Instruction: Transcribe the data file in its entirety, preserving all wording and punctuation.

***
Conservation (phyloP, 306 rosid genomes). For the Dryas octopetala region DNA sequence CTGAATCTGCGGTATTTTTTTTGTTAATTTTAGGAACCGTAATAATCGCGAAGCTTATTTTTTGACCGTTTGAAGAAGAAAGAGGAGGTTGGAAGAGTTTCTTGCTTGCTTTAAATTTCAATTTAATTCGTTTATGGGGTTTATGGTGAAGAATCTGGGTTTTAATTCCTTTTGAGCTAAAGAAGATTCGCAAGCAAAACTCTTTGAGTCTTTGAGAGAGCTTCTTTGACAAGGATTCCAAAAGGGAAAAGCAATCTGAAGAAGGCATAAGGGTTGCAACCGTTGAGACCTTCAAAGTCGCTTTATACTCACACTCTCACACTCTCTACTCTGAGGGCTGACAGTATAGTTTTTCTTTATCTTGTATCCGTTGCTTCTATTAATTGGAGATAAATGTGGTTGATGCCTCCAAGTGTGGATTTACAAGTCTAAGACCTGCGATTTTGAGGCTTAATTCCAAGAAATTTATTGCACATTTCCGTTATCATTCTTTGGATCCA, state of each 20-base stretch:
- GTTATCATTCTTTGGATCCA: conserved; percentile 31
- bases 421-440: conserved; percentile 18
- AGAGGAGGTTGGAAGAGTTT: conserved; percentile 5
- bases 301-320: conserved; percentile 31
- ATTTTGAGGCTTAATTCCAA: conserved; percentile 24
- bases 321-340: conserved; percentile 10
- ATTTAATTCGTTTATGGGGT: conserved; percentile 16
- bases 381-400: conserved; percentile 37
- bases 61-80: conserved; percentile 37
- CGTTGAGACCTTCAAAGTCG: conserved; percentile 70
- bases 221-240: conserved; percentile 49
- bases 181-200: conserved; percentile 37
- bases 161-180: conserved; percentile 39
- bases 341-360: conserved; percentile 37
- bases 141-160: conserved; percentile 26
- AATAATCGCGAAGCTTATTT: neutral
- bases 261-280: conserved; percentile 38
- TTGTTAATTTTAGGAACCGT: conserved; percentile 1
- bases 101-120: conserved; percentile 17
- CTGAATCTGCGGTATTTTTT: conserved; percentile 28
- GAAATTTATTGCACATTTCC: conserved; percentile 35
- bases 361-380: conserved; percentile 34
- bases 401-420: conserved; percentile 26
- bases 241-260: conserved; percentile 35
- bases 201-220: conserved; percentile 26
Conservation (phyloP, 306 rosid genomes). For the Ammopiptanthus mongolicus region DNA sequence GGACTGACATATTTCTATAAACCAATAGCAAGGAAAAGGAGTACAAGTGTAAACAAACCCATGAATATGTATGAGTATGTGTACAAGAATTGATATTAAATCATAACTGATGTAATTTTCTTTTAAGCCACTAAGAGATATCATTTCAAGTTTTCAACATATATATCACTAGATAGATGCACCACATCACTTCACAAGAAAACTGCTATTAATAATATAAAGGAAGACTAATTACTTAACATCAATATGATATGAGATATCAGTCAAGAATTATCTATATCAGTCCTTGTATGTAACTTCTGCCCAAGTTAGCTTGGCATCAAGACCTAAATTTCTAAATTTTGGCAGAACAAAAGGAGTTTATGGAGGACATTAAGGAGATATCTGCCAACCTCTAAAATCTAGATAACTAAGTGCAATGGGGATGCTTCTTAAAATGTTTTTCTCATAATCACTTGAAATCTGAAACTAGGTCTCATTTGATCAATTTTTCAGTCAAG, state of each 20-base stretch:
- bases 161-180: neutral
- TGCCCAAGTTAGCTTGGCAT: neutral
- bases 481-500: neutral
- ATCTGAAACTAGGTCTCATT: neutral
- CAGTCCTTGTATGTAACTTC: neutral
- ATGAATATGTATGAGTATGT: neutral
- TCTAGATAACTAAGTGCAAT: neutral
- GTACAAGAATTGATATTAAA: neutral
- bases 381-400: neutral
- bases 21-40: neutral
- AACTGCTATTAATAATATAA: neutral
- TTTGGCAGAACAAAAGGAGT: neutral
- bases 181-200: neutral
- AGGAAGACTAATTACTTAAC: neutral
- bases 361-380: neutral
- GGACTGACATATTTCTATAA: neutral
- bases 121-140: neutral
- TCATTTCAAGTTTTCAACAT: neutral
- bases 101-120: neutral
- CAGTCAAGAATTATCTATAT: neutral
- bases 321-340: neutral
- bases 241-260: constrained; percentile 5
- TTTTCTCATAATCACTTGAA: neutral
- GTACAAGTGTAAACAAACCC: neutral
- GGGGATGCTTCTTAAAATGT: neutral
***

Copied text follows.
Conservation (phyloP, 306 rosid genomes). For the Dryas octopetala region DNA sequence CTGAATCTGCGGTATTTTTTTTGTTAATTTTAGGAACCGTAATAATCGCGAAGCTTATTTTTTGACCGTTTGAAGAAGAAAGAGGAGGTTGGAAGAGTTTCTTGCTTGCTTTAAATTTCAATTTAATTCGTTTATGGGGTTTATGGTGAAGAATCTGGGTTTTAATTCCTTTTGAGCTAAAGAAGATTCGCAAGCAAAACTCTTTGAGTCTTTGAGAGAGCTTCTTTGACAAGGATTCCAAAAGGGAAAAGCAATCTGAAGAAGGCATAAGGGTTGCAACCGTTGAGACCTTCAAAGTCGCTTTATACTCACACTCTCACACTCTCTACTCTGAGGGCTGACAGTATAGTTTTTCTTTATCTTGTATCCGTTGCTTCTATTAATTGGAGATAAATGTGGTTGATGCCTCCAAGTGTGGATTTACAAGTCTAAGACCTGCGATTTTGAGGCTTAATTCCAAGAAATTTATTGCACATTTCCGTTATCATTCTTTGGATCCA, state of each 20-base stretch:
- GTTATCATTCTTTGGATCCA: conserved; percentile 31
- bases 421-440: conserved; percentile 18
- AGAGGAGGTTGGAAGAGTTT: conserved; percentile 5
- bases 301-320: conserved; percentile 31
- ATTTTGAGGCTTAATTCCAA: conserved; percentile 24
- bases 321-340: conserved; percentile 10
- ATTTAATTCGTTTATGGGGT: conserved; percentile 16
- bases 381-400: conserved; percentile 37
- bases 61-80: conserved; percentile 37
- CGTTGAGACCTTCAAAGTCG: conserved; percentile 70
- bases 221-240: conserved; percentile 49
- bases 181-200: conserved; percentile 37
- bases 161-180: conserved; percentile 39
- bases 341-360: conserved; percentile 37
- bases 141-160: conserved; percentile 26
- AATAATCGCGAAGCTTATTT: neutral
- bases 261-280: conserved; percentile 38
- TTGTTAATTTTAGGAACCGT: conserved; percentile 1
- bases 101-120: conserved; percentile 17
- CTGAATCTGCGGTATTTTTT: conserved; percentile 28
- GAAATTTATTGCACATTTCC: conserved; percentile 35
- bases 361-380: conserved; percentile 34
- bases 401-420: conserved; percentile 26
- bases 241-260: conserved; percentile 35
- bases 201-220: conserved; percentile 26
Conservation (phyloP, 306 rosid genomes). For the Ammopiptanthus mongolicus region DNA sequence GGACTGACATATTTCTATAAACCAATAGCAAGGAAAAGGAGTACAAGTGTAAACAAACCCATGAATATGTATGAGTATGTGTACAAGAATTGATATTAAATCATAACTGATGTAATTTTCTTTTAAGCCACTAAGAGATATCATTTCAAGTTTTCAACATATATATCACTAGATAGATGCACCACATCACTTCACAAGAAAACTGCTATTAATAATATAAAGGAAGACTAATTACTTAACATCAATATGATATGAGATATCAGTCAAGAATTATCTATATCAGTCCTTGTATGTAACTTCTGCCCAAGTTAGCTTGGCATCAAGACCTAAATTTCTAAATTTTGGCAGAACAAAAGGAGTTTATGGAGGACATTAAGGAGATATCTGCCAACCTCTAAAATCTAGATAACTAAGTGCAATGGGGATGCTTCTTAAAATGTTTTTCTCATAATCACTTGAAATCTGAAACTAGGTCTCATTTGATCAATTTTTCAGTCAAG, state of each 20-base stretch:
- bases 161-180: neutral
- TGCCCAAGTTAGCTTGGCAT: neutral
- bases 481-500: neutral
- ATCTGAAACTAGGTCTCATT: neutral
- CAGTCCTTGTATGTAACTTC: neutral
- ATGAATATGTATGAGTATGT: neutral
- TCTAGATAACTAAGTGCAAT: neutral
- GTACAAGAATTGATATTAAA: neutral
- bases 381-400: neutral
- bases 21-40: neutral
- AACTGCTATTAATAATATAA: neutral
- TTTGGCAGAACAAAAGGAGT: neutral
- bases 181-200: neutral
- AGGAAGACTAATTACTTAAC: neutral
- bases 361-380: neutral
- GGACTGACATATTTCTATAA: neutral
- bases 121-140: neutral
- TCATTTCAAGTTTTCAACAT: neutral
- bases 101-120: neutral
- CAGTCAAGAATTATCTATAT: neutral
- bases 321-340: neutral
- bases 241-260: constrained; percentile 5
- TTTTCTCATAATCACTTGAA: neutral
- GTACAAGTGTAAACAAACCC: neutral
- GGGGATGCTTCTTAAAATGT: neutral